By Matt Fountain
As American cultural icons go, county fairs are the creme de la creme. But beyond the cotton candy and carnival rides there's more beneath the surface: a galaxy of emotion, chaos; there's the mother frantically controlling her children, the carnie lost in a contemplation among the revelry. And it's all packed into one thoroughfare -- the Midway.
Paso Robles resident photographer Tom Peck has compiled his favorite shots from four years of roaming the Central Coast's Mid-State Fair. And if you think they should depict face painting, horses, and hot dogs, you would be wrong.
"When people come in and see there is a show about the Mid-State Fair, they're already going to think they know what they're going to see," Peck told New Times. "This is going to be a different way of looking at it." Peck wants to present a new angle to something classic; something most people can recall from memories going back to childhood. And he wants to inspire new memories.
As the name suggests, Peck's Mid-State Fair show concentrates on the Midway, "the human element," of the Fair. "The thing about the Midway is there is so much texture and color and action and character, and you have all of these iconic vignettes there -- the carnies, the rides, the colors, the excitement. It's like a funhouse: slightly scary but fun at the same time. That's how I see the Midway: the carnies are slightly creepy, but it's all fun. There's an interesting dichotomy."
In one photo, Peck captured the contemplative gaze of a young vendor at a crepes stand. Shot in black and white, and capturing the gleam in the young woman's eye, the portrait captures her zoning out in the middle of the chaos of the Midway. What is she thinking?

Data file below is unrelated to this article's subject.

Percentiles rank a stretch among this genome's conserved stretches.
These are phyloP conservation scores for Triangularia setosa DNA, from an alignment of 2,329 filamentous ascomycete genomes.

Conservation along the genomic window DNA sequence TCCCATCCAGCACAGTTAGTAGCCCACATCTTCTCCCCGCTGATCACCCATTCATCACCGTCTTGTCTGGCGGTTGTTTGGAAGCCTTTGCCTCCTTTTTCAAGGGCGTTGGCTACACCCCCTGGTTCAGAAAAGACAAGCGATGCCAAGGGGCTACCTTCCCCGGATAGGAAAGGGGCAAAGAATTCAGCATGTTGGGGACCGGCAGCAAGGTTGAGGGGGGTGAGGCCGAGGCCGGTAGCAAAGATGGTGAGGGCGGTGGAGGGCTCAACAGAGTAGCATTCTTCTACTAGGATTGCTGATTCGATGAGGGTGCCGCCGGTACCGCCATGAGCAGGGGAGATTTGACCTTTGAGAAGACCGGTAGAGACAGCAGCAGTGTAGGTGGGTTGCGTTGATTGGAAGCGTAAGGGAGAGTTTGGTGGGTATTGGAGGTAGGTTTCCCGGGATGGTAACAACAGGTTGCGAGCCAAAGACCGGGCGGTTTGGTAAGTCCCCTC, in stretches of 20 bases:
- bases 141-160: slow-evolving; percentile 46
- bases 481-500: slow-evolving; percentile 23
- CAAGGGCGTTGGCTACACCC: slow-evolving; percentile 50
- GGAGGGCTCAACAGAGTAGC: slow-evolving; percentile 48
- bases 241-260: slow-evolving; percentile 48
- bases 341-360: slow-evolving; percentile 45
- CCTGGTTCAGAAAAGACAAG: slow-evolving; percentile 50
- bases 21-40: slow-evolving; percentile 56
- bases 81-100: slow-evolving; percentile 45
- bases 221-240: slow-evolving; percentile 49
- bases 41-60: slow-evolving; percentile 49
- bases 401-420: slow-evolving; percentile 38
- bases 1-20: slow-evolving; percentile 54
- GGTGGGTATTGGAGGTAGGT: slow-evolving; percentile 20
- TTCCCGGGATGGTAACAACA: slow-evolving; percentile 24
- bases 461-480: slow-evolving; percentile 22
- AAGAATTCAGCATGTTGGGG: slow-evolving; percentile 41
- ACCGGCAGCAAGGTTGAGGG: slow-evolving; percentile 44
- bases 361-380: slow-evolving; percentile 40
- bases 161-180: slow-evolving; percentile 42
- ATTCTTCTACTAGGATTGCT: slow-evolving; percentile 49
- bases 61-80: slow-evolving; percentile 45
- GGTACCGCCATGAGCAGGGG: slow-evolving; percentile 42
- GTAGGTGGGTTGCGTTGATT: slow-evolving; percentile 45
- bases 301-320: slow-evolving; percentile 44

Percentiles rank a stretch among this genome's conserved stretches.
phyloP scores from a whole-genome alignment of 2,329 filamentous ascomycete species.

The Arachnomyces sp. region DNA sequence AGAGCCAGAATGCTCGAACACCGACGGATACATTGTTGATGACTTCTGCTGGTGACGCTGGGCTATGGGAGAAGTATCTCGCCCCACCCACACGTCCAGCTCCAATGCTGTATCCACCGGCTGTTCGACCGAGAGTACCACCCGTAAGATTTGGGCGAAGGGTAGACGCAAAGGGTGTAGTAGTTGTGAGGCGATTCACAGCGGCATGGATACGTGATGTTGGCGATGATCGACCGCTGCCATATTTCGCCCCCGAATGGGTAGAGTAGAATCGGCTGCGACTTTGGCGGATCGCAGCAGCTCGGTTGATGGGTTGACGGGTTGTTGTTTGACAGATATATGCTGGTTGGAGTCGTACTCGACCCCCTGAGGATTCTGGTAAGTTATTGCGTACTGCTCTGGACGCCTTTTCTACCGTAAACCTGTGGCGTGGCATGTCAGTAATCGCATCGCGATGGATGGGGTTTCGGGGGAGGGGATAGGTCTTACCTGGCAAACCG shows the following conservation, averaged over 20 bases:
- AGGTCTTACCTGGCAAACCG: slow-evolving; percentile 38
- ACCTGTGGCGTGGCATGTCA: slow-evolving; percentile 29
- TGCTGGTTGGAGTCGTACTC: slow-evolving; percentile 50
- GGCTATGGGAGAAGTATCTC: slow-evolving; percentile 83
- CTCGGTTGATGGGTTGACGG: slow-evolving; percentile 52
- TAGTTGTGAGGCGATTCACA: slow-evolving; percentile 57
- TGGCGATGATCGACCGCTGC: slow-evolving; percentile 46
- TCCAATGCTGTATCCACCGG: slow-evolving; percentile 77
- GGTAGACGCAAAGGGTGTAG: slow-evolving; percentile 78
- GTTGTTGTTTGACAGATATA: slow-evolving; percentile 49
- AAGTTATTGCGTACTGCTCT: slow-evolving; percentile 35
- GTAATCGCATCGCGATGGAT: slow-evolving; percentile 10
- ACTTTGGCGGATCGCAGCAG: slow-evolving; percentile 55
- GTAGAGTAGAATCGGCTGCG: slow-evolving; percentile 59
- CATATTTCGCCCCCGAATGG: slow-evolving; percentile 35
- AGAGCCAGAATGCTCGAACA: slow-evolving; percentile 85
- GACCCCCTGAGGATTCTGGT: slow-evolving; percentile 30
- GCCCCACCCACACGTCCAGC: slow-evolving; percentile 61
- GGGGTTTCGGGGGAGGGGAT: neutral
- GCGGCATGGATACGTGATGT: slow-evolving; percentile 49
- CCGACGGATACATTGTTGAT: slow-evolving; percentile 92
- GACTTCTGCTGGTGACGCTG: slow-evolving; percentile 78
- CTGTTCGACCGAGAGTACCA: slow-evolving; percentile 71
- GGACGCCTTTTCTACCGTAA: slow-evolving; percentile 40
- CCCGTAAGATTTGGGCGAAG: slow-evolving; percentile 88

"I'm not going to shoot the fat lady eating a snow cone on a bench. No one needs to see another one of those. Or the little girl walking around with the big stuffed panda she just won," Peck laughed.
He catches subjects at their least guarded moments. In the four years he's been shooting the Midway, Peck has perfected his craft by spending entire days wondering the main drag, nonchalantly cruising, blending in. He hunkers down and waits for the moment when the shot reveals itself.
"When you're shooting you try not to be noticed. As soon as someone notices a photographer or notices they're being photographed, everything changes," he said. "They become self-conscious; posing, not posing, it's no longer an unguarded, natural moment. So I try to be as obscure as I can possibly be."
Peck admits he sometimes attracts unwanted attention. "Every time the sheriffs come up to me, they think I'm a pedophile or some weirdo skulking around, you know?" he chuckled. Last year, Peck said the carnival operators began recognizing him, waving at him and momentarily blowing his cover. Peck's tactics have been tested in dangerous environments. For more than three years, Peck has been making trips to New York City to capture portraits of New York subway riders.
While riding the subway for hours, camera on his knee, exposure preset, shutter speed slightly slowed, Peck waits for a subject to sit at close range. The results are often dark, grotesque. "That is what I try to do with all my photography, whether I'm shooting rodeos or the fair or the New York subway: to shoot these things in a different, slightly skewed way," Peck said.
Like other guerilla art, the sense of impending danger seeps through. "You really have to psyche yourself up'" the artist said. "When I shoot someone in the subway I always look away because if you get busted photographing someone, it's not pretty. It's very scary."
Watch for Peck's upcoming exhibition of those New York subway shots. Meanwhile, catch "The Midway," running until August at Studios on the Park in downtown Paso Robles. Framed Prints will be available, and the Midstate Fair has donated a display to complement the show.
To view more of Peck's work, visit his website at www.premeditatedshootings.com or visit Studios on the Park at 1130 Pine Street in Paso Robles.